Monday, December 13, 2021

Pulling Jetbead

When I first encountered this flower eight years ago, growing near the small red barn in Herrontown Woods, I didn't look very closely and thought it was mock orange. A few years ago, the town hired the Invasive Species Strike Team to treat some non-native species that are just starting to spread through local preserves. To my surprise, this small shrub, which they called jetbead, was one of their targets. The aim was to catch invasions early, so that a small problem wouldn't become a big problem later on.

Last week we were giving Princeton's new Open Space Manager, Cindy Taylor, a tour of Herrontown Woods, and as we approached the barn we happened to see this flush of green amidst the browns and grays of late fall. 
I took a closer look and realized that we were seeing seedlings of jetbead. The Strike Team had killed the mature shrubs, but there were seeds in the ground that had since sprouted. Though many invasive shrubs have spread throughout the preserve, this infestation of jetbead was only a couple hundred feet across.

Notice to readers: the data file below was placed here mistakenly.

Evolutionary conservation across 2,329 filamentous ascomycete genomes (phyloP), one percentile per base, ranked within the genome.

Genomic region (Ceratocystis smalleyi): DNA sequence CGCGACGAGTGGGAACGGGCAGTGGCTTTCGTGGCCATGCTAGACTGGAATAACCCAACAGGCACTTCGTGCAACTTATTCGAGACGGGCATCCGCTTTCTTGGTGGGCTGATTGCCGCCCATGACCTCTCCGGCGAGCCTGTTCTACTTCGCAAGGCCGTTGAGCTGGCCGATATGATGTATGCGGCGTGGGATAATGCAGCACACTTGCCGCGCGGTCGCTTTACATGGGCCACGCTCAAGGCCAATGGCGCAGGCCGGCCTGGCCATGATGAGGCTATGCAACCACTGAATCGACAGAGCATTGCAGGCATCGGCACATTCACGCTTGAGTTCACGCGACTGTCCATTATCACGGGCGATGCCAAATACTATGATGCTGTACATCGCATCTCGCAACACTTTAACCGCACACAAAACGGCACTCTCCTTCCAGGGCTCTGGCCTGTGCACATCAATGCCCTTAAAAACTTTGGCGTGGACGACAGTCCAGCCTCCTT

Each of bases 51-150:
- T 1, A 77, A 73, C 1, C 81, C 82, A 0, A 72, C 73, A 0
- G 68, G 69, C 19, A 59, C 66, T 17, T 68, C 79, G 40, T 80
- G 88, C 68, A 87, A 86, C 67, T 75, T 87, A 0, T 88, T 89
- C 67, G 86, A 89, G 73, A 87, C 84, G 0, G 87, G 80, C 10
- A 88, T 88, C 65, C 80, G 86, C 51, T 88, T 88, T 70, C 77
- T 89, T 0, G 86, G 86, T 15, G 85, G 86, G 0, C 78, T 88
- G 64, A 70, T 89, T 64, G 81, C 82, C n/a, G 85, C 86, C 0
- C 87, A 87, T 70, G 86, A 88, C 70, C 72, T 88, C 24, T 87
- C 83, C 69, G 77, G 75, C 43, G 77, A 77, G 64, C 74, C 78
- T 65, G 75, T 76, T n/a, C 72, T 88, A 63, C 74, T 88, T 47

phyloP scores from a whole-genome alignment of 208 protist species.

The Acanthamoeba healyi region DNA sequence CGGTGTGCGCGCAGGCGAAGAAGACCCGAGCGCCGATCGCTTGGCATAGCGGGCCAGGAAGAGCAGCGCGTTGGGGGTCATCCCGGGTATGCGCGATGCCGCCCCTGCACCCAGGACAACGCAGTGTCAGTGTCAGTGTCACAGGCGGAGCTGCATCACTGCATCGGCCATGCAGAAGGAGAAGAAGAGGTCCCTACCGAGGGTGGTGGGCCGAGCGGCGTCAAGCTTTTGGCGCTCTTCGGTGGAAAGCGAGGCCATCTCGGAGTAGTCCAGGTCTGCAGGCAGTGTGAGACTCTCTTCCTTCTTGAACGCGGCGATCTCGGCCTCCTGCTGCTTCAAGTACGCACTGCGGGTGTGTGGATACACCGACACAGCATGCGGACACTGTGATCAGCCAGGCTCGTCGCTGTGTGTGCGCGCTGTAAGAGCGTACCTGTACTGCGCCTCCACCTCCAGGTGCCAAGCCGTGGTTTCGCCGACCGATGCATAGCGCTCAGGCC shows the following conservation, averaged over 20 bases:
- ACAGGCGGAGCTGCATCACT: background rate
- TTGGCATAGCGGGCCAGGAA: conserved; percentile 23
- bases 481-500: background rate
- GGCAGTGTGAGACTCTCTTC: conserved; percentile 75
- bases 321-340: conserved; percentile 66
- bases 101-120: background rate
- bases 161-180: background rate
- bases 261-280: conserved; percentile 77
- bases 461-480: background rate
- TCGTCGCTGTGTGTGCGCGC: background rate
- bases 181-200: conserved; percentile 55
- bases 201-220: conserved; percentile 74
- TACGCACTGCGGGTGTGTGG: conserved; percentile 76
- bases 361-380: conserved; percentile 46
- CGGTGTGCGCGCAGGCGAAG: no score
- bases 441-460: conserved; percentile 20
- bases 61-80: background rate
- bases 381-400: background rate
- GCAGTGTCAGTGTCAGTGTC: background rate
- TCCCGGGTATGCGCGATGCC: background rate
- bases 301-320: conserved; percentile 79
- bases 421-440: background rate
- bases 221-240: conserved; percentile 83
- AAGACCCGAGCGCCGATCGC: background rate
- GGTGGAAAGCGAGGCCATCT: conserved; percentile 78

Yesterday, on our regular Sunday morning workday, volunteers pulled out every last jetbead we could find. The timing was perfect, because the seedlings were easy to spot and the soft soil made them easy to pull. A few more days and the leaves might have fallen off, making identification much more difficult.

Taking care of a nature preserve seldom provides such a clear sense of accomplishment. Usually the problems we face are overwhelming, and we can only chip away at the edges. It shows how important it can be to catch problems early and time interventions well.

After a morning of wild gardening, our spirits buoyed by a light-filled woodland and a sense of accomplishment, it was time to take pleasure not only in presence but also in absence.

Some notes:
Jetbead (Rhodotypos scandens) -- This NC State website also calls it "white Kerria", which fits, if you've ever seen Kerria.

Shrub honeysuckle (Lonicera sp.) is another invasive shrub that can still have a few green leaves this time of year, but its leaves are not toothed. 

Mock Orange (Philadelphus coronarius) -- I know mock orange as an ornamental shrub that can still be found occasionally in backyards. Not to be confused with osage orange, or orange, for that matter.

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